Photo by Laust Lauridsen (Public Domain)
During the pandemic, the world has needed a reason to be happy. That is why the Happiness Research Institute, based in Copenhagen, Denmark, opened the world’s first happiness museum on the 14th of July last year. In a time when museums are struggling due to a lack of visitor numbers or not even being able to open at all because of restrictions, it seems unusual that a new museum would be opening anywhere in the world. However, the CEO of the Institute, Meik Wiking talked to BBC Newsround acknowledging this, and said: “We thought there might not be a lot of guests these days, but the world does need a little bit more happiness.”. This is true when there is much uncertainty about when things will get back to ‘normal’ and many people’s mental health has been affected.
The Happiness Research Institute is “an independent think tank exploring why some societies are happier than others”. The institute measures happiness more systematically than before, by combining qualitative and quantitative methods, and measuring more subjective factors like life satisfaction and emotion. This method produces more realistic results compared to putting the focus largely on factors like GDP. Which, according to them, is “increasingly recognized as an insufficient measure of the quality of life […] we have gotten richer – but not happier.”
The institute’s aim and reason for opening this museum are “that guests will leave a little wiser, a little happier, and a little more motivated to make the world a better place. We all seem to be looking for happiness – but perhaps we are looking in the wrong places. We have gotten richer as societies but often failed to become happier. Therefore, the Happiness Research Institute decided to create a museum where we can bring happiness to life.”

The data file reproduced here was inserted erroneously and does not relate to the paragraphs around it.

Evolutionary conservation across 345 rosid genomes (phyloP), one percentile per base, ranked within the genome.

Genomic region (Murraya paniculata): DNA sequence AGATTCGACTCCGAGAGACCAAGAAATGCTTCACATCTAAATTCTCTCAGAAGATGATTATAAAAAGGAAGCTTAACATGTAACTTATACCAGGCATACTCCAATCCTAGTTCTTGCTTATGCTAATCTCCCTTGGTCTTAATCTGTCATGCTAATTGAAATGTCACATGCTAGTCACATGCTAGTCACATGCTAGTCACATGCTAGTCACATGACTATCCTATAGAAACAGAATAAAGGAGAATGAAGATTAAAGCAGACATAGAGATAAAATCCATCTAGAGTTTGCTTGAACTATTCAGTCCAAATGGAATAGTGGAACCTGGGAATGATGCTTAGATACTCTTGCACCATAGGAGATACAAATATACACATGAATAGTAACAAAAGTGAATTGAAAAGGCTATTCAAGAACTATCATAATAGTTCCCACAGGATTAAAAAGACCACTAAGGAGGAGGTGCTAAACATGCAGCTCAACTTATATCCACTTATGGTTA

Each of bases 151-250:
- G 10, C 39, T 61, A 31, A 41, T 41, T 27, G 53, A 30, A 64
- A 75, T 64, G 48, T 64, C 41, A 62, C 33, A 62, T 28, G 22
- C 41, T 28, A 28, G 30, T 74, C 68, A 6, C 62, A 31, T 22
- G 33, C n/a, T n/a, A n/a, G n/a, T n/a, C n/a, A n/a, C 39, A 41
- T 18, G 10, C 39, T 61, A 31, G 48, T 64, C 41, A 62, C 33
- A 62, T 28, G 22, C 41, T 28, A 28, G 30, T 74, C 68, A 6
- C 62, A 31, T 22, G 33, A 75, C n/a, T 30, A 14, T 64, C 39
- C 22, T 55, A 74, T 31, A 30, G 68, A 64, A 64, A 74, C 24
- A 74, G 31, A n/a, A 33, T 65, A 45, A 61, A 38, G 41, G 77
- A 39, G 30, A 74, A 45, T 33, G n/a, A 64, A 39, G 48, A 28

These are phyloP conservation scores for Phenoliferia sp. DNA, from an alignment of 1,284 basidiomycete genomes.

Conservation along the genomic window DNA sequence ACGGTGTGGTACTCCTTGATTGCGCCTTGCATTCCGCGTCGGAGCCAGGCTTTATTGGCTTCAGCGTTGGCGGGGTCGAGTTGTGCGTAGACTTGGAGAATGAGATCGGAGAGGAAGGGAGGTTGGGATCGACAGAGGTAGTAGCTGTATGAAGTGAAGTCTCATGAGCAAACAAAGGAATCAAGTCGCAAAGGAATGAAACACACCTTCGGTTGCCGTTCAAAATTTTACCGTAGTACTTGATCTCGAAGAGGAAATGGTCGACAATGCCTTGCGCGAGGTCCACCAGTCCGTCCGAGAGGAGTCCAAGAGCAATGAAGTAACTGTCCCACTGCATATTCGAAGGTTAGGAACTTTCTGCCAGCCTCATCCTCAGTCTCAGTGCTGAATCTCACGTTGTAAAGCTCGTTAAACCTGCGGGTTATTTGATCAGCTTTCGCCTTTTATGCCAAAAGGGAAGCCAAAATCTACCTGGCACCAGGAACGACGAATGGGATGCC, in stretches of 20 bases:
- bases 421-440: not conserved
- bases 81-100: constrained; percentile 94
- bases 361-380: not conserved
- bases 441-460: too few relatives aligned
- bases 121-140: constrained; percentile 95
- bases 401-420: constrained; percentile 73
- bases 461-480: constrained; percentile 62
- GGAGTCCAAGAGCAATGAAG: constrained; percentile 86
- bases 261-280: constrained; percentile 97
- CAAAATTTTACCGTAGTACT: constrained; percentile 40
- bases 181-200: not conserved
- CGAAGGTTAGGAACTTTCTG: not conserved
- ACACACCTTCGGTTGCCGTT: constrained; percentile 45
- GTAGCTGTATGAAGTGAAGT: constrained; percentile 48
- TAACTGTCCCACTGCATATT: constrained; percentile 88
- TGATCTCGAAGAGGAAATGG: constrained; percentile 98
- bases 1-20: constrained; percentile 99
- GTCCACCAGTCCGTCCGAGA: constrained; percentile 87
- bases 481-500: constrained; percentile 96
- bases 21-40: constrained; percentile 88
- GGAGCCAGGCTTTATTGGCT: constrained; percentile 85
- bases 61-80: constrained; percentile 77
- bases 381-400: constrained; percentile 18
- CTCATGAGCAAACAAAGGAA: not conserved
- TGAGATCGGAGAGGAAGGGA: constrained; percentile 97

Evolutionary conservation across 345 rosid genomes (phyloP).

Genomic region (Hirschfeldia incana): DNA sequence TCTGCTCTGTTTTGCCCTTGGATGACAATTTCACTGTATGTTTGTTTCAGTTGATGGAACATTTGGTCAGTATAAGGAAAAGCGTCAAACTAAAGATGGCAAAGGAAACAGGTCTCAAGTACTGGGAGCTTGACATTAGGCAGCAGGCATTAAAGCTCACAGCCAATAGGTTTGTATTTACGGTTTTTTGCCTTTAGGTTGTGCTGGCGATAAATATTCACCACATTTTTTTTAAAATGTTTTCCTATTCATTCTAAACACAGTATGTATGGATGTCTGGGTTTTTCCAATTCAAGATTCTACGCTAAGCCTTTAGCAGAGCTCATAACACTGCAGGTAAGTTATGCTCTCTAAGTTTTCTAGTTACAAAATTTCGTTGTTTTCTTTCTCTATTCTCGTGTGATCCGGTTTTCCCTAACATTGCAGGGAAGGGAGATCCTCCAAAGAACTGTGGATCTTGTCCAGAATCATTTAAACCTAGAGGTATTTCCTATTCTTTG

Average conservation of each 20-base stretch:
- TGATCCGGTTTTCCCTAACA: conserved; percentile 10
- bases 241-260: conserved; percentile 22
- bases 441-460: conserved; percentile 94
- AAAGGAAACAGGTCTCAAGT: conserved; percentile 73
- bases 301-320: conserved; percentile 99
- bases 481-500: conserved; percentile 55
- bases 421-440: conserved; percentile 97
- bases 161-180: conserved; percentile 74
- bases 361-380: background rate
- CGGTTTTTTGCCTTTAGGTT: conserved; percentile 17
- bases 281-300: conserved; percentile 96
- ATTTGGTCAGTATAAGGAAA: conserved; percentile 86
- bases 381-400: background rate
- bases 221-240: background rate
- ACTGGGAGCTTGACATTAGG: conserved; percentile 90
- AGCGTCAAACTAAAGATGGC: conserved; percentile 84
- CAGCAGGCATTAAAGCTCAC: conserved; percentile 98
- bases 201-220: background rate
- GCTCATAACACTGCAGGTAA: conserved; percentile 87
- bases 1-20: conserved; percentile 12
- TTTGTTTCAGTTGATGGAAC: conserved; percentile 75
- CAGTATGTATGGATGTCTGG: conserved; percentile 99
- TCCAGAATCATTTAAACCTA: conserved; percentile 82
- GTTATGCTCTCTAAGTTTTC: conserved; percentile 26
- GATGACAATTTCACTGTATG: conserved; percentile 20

The museum has eight rooms dedicated to different theories on the nature of happiness. These theories are ‘The Geography of Happiness’, ‘The Politics of Happiness’, ‘The Happiness Lab’, ‘The Anatomy of Smile’, ‘The History of Happiness’, ‘Nordic Happiness’, and ‘The Future of Happiness’. There is also an exhibit that displays 18 objects donated by members of the public, which bring joy to their owners. This included “a badminton racket, an inhaler, and a set of “comfort seeds” sprouted from a decade-old tomato seed found stuck to the shirt of donor Katie Diez’s late father.”
This museum is a welcome addition to the Copenhagen landscape in the world’s 2nd happiest country, according to the UN’s World Happiness Report for 2020, with first place going to Finland. The museum is currently closed due to Covid restrictions, although it will reopen on the 28th of February. Unfortunately, looking at the Government’s new ‘road map’ (which outlines the Covid strategy for the next few months), it is unlikely that any of us will be able to visit it anytime soon.